Boats, Barges & Trows: On Upper Severn

A Broader Outlook: NarrowBoat, Spring 2006

Barrie Trinder

Barrie Trinder on the vessels of the Upper Severn Navigation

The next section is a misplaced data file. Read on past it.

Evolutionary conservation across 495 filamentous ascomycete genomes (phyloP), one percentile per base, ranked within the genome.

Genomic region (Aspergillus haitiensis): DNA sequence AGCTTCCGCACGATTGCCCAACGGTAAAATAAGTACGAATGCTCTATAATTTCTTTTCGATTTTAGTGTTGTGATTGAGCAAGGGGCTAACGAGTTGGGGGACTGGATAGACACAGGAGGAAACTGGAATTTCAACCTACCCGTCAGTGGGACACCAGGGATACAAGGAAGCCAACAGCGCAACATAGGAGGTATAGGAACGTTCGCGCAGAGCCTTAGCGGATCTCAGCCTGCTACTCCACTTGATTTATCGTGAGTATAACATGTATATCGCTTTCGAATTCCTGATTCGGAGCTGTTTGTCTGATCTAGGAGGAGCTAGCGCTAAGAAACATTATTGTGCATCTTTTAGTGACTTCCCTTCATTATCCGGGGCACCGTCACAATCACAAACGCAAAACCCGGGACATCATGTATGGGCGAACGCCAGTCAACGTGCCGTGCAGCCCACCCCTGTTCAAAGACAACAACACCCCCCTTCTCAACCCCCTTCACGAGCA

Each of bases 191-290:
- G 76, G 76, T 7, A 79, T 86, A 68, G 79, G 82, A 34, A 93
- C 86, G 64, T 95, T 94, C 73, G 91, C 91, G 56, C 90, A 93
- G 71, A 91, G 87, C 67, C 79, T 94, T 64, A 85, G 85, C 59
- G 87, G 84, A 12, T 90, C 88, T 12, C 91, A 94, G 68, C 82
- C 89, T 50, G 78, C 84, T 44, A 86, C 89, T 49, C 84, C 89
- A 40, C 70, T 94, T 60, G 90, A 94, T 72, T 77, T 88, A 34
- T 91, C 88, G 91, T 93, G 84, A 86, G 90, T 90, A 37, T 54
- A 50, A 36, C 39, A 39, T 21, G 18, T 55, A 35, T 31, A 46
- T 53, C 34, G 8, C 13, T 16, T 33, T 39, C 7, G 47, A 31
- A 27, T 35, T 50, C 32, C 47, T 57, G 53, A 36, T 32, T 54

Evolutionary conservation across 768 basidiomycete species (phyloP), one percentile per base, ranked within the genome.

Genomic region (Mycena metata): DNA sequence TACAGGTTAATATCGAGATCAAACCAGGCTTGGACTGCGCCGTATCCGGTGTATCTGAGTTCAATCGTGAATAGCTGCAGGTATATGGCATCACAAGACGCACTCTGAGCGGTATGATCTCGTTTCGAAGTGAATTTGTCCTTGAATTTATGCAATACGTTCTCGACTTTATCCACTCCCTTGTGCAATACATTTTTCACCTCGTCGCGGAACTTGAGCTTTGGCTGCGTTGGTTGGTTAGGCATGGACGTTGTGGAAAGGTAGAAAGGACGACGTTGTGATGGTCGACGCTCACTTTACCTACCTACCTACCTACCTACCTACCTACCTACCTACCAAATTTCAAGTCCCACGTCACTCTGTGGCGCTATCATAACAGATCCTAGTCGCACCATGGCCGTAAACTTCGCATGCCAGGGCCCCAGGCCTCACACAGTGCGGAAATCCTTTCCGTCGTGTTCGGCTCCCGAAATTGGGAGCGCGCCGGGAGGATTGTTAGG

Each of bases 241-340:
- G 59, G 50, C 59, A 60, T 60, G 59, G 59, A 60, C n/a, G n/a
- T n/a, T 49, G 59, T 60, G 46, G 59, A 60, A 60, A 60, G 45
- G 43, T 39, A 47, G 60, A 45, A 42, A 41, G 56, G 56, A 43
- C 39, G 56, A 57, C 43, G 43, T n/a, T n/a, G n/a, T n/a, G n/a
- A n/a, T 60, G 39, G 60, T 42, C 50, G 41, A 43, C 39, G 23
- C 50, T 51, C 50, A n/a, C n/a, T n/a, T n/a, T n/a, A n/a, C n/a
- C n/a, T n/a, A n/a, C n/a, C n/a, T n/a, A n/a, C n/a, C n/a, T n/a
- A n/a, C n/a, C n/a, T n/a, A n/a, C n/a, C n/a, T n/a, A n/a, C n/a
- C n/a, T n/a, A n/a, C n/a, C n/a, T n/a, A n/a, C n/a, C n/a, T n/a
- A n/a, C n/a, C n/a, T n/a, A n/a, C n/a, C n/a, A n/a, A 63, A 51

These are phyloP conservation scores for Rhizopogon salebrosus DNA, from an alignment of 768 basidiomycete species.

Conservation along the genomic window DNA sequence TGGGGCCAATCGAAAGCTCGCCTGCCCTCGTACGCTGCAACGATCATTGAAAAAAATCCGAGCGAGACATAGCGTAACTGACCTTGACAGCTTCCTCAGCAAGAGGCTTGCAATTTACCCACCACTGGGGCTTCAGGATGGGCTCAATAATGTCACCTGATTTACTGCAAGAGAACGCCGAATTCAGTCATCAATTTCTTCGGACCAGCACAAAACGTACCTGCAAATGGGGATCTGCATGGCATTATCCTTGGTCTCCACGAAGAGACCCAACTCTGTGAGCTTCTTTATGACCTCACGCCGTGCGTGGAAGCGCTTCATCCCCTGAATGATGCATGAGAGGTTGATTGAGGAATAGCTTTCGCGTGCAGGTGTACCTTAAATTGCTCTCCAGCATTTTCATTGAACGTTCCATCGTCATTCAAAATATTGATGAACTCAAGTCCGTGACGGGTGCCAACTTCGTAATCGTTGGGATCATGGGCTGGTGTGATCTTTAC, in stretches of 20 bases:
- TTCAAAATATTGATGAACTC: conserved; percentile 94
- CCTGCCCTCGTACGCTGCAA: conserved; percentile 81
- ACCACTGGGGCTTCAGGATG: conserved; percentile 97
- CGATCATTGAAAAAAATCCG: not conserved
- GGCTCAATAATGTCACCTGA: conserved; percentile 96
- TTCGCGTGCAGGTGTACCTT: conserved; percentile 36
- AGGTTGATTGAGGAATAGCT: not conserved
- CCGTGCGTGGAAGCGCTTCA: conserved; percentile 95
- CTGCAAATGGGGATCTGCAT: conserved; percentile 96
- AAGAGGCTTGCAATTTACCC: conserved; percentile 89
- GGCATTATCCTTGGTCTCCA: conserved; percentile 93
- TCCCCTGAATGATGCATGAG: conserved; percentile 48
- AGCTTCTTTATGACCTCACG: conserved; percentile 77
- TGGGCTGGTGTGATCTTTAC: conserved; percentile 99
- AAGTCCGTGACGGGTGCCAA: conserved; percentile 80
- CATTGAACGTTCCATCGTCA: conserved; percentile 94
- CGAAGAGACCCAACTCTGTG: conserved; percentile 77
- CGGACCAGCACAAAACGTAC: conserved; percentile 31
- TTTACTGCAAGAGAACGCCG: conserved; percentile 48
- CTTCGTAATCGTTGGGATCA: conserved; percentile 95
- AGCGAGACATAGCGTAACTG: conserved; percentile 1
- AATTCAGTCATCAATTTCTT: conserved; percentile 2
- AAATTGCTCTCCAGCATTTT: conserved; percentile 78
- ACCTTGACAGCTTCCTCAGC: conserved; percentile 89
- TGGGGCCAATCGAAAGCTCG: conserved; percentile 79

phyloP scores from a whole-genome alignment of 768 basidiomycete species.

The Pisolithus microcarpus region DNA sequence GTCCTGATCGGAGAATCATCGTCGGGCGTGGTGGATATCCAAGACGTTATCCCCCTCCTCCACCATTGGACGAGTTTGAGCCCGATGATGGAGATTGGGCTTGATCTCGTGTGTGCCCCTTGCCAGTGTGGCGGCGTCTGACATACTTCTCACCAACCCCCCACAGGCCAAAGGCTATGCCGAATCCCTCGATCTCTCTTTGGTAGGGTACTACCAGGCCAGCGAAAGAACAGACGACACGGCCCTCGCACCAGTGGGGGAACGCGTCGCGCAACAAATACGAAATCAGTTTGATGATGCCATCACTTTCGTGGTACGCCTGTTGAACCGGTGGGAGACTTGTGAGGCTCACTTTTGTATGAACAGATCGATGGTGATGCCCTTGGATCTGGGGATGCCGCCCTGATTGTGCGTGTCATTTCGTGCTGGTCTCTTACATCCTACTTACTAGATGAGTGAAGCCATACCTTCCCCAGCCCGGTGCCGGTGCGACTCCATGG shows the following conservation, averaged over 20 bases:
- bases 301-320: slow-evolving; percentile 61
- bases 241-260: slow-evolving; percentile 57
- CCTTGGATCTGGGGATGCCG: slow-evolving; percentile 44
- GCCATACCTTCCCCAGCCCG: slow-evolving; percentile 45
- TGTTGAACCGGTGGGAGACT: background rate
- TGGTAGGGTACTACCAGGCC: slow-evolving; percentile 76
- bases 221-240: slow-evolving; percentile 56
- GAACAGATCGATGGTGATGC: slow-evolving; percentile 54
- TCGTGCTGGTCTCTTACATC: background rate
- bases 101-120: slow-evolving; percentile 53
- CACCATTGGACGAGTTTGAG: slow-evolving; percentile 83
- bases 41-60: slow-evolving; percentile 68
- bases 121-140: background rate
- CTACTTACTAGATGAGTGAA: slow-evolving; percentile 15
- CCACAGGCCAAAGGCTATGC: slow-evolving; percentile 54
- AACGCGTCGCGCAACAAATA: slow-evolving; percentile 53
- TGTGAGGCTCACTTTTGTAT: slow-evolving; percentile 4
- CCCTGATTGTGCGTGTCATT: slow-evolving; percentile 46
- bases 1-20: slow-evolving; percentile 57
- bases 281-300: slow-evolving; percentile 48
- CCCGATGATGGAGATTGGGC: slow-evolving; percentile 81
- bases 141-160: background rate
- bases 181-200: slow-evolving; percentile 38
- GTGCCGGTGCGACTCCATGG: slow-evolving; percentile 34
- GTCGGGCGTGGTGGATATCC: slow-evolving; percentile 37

It now seems scarcely credible that the Upper Severn, the unimproved section of the river upstream from Stourport, was once navigable for large craft, yet for several centuries it was a busy commercial waterway supplying several counties with coal, and carrying some of the key products of the Industrial Revolution: pottery from north Staffordshire, textiles from Manchester, hardware from Birmingham and the Black Country, and iron from many directions. Until the 1820s it was part of a logistics chain supplying town traders all over the West Midlands and the Borderland with goods traded in the port of Bristol, imported groceries, wines, spirits and tobacco, lead and glass manufactured in the city, and woollen cloth from the west of England. Severn vessels carried many agricultural products, including cheese, hops, cider and grain. An understanding of the vessels that sailed on the Upper Severn requires some knowledge of the nature of the river, of the prevalent patterns of commerce, and…

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